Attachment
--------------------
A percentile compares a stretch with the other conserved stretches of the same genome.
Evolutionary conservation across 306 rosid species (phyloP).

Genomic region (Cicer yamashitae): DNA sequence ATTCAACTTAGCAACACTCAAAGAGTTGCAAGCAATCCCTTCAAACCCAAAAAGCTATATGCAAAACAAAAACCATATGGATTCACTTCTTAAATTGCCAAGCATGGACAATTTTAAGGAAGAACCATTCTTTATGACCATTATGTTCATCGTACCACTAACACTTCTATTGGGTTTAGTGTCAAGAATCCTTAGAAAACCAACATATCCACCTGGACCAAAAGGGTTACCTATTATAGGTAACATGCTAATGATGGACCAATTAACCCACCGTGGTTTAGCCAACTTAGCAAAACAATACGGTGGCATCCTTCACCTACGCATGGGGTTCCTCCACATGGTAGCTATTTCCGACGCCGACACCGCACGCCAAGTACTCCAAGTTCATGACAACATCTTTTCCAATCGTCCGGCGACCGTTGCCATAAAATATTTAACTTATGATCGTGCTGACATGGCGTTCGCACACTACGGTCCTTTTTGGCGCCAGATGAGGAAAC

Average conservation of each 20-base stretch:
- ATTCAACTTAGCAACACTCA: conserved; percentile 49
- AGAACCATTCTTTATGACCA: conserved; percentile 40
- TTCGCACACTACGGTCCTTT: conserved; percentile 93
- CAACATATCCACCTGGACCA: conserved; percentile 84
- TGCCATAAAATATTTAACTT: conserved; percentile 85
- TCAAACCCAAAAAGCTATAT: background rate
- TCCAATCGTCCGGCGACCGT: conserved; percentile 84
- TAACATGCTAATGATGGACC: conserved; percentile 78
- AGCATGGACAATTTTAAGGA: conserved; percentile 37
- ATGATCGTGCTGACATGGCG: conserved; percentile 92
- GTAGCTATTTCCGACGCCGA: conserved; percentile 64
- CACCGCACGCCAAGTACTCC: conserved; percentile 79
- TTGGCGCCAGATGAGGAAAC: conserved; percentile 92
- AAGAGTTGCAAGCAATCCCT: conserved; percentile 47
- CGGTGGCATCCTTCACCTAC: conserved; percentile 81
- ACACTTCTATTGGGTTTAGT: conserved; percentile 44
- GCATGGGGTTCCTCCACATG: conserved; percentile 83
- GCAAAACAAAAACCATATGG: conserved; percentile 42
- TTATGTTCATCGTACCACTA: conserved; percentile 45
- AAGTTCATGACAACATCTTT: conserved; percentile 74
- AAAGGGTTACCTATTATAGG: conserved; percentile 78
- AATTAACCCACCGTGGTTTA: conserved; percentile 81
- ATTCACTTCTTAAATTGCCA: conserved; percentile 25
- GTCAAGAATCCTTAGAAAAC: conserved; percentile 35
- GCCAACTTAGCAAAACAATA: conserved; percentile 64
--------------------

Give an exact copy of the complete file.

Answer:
A percentile compares a stretch with the other conserved stretches of the same genome.
Evolutionary conservation across 306 rosid species (phyloP).

Genomic region (Cicer yamashitae): DNA sequence ATTCAACTTAGCAACACTCAAAGAGTTGCAAGCAATCCCTTCAAACCCAAAAAGCTATATGCAAAACAAAAACCATATGGATTCACTTCTTAAATTGCCAAGCATGGACAATTTTAAGGAAGAACCATTCTTTATGACCATTATGTTCATCGTACCACTAACACTTCTATTGGGTTTAGTGTCAAGAATCCTTAGAAAACCAACATATCCACCTGGACCAAAAGGGTTACCTATTATAGGTAACATGCTAATGATGGACCAATTAACCCACCGTGGTTTAGCCAACTTAGCAAAACAATACGGTGGCATCCTTCACCTACGCATGGGGTTCCTCCACATGGTAGCTATTTCCGACGCCGACACCGCACGCCAAGTACTCCAAGTTCATGACAACATCTTTTCCAATCGTCCGGCGACCGTTGCCATAAAATATTTAACTTATGATCGTGCTGACATGGCGTTCGCACACTACGGTCCTTTTTGGCGCCAGATGAGGAAAC

Average conservation of each 20-base stretch:
- ATTCAACTTAGCAACACTCA: conserved; percentile 49
- AGAACCATTCTTTATGACCA: conserved; percentile 40
- TTCGCACACTACGGTCCTTT: conserved; percentile 93
- CAACATATCCACCTGGACCA: conserved; percentile 84
- TGCCATAAAATATTTAACTT: conserved; percentile 85
- TCAAACCCAAAAAGCTATAT: background rate
- TCCAATCGTCCGGCGACCGT: conserved; percentile 84
- TAACATGCTAATGATGGACC: conserved; percentile 78
- AGCATGGACAATTTTAAGGA: conserved; percentile 37
- ATGATCGTGCTGACATGGCG: conserved; percentile 92
- GTAGCTATTTCCGACGCCGA: conserved; percentile 64
- CACCGCACGCCAAGTACTCC: conserved; percentile 79
- TTGGCGCCAGATGAGGAAAC: conserved; percentile 92
- AAGAGTTGCAAGCAATCCCT: conserved; percentile 47
- CGGTGGCATCCTTCACCTAC: conserved; percentile 81
- ACACTTCTATTGGGTTTAGT: conserved; percentile 44
- GCATGGGGTTCCTCCACATG: conserved; percentile 83
- GCAAAACAAAAACCATATGG: conserved; percentile 42
- TTATGTTCATCGTACCACTA: conserved; percentile 45
- AAGTTCATGACAACATCTTT: conserved; percentile 74
- AAAGGGTTACCTATTATAGG: conserved; percentile 78
- AATTAACCCACCGTGGTTTA: conserved; percentile 81
- ATTCACTTCTTAAATTGCCA: conserved; percentile 25
- GTCAAGAATCCTTAGAAAAC: conserved; percentile 35
- GCCAACTTAGCAAAACAATA: conserved; percentile 64